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After a long and anxioin suspense of upwards of nine months, Mr E. A. Hastings, of Rapaki, has received the report of the final Court of Enquiry that his son, Major Norman Hastings, died of i wounds received at Gallipoli on ;or about August 12th, 1915. First he was reported wounded, then missing, and now the worst fears of his friends and relatives have been confirmed. Notwithstanding every effort made by the military authorities, no trace of the deceased officer can be found after his arrival at the hospital ship Mr E. A. Hastings, writes: "That Major Hastings served in the South African War, and a number of Peninsula men served with him there, so that the late Major would be known to a number of Peninsula men. Colonel Meldrum, C. M. G., writes: "I would have written sooner, but have been in hospital and am only just getting about again. I am very sorry" to say that after making the fullest possible enquiries, I can only come to the one possible conclusion, that your son, Major

Hastings, died at sea from wounds received about August 12th, 1915. He was wounded at Chunuk Bair on the morning of August 9th. I saw him just after he was wounded. He held out his hand and said, I'm sorry Colonel, I did my best; but they've got Ime this time.' I said, 'I know you did, old chap. I then asked him if he would take the risk of being carried down to the dressing station, or wait till dusk for the stretcher bearers. He said he thought he had better get down at once. I lifted him on to Sergeant Read's back, _ and he carried him down the hill, mat was the last I saw of him. He was one of my best officers, was always to be depended upon, and always did good work. I was glad to see he received such distinguished honours for his services."

The late Major Hastings was 35 years of age, and lived at Petone. In civil life he,was an engineer. He served till the end of the Boer War with Damant's Horse, and Hamilton's Brigade, returning to New Zealand with the Queen's Medal with three j clasps. On the day of the declaration of war with Germany hej offered his services, and was gazetted Captain in the 6th Regiment, Wellington Mounted Rifles and left for the front with the Main Body. He was afterwards promoted to the rank of Major. For his services at Gallipoli he received the distinguished Service Order, and was awarded the Chevalier's Cross, Legion of Honour, by the President of France.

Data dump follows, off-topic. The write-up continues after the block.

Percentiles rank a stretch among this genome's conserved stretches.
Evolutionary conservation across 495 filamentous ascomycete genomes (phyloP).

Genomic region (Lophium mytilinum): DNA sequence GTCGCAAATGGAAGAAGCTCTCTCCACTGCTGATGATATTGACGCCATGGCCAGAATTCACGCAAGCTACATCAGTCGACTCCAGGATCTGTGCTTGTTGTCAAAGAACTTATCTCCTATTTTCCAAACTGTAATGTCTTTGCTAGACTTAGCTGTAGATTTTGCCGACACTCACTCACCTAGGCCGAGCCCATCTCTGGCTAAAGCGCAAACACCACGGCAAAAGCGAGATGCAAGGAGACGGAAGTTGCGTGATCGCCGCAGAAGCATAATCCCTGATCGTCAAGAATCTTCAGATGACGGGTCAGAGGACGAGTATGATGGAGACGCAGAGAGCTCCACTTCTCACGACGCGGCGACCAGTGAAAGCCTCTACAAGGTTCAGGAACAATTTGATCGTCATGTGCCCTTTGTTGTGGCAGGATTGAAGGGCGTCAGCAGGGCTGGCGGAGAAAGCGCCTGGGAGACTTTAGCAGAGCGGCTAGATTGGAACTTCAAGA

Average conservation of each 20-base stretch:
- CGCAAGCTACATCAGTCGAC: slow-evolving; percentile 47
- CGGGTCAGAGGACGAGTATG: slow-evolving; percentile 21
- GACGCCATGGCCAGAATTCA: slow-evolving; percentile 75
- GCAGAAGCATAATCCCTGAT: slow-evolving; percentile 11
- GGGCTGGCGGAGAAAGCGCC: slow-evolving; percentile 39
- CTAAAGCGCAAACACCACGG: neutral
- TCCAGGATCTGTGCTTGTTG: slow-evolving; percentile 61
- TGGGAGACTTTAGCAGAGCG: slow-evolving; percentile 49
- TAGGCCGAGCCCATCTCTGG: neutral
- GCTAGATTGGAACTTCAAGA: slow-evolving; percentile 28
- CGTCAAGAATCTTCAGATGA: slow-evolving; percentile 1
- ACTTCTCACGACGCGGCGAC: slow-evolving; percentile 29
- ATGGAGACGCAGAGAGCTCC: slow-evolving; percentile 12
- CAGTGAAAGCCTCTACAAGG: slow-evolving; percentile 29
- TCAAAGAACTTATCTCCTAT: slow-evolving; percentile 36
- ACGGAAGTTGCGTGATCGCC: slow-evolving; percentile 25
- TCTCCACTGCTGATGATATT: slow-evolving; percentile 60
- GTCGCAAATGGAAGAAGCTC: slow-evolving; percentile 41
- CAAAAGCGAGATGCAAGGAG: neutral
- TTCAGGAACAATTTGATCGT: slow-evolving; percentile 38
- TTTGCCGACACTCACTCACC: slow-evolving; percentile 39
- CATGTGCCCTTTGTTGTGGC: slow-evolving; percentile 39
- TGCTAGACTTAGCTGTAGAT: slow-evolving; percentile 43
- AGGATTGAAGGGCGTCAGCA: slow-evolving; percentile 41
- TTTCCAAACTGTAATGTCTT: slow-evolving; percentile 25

Numerous letters of condolence have been received from his brother officers at the front and elsewhere. Captain W. J. Hardham, V.C., writes the following graceful tribute to the memory of the deceased officer: —'The last time I saw Major Hastings was on May 30th, when I was lying wounded in the hospital. Everyone I have spoken to of your son speaks in the highest praise of his great and brave work at all times, and under all difficulties, and his name will always be remembered with, pride by all who knew him for his fine work at Anzac. During my time at Anzac your son was recognised as one of our finest officers, and we, one and all, regret no trace of him can be found, I am afraid the report of the Court of Enquiry must be accepted as final, much as I regret to have to say so. What particular action your son received his well-won distinctions for I cannot say, but I only know that his fine work all through was well worth any honours the King could bestow/ upon him. I mourn with you the loss of a very dear friend and fellow-officer."

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THE LATE MAJOR NORMAN HASTINGS, D.S.O., Akaroa Mail and Banks Peninsula Advertiser, Volume LXXV, Issue 3539, 26 April 1916

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THE LATE MAJOR NORMAN HASTINGS, D.S.O. Akaroa Mail and Banks Peninsula Advertiser, Volume LXXV, Issue 3539, 26 April 1916

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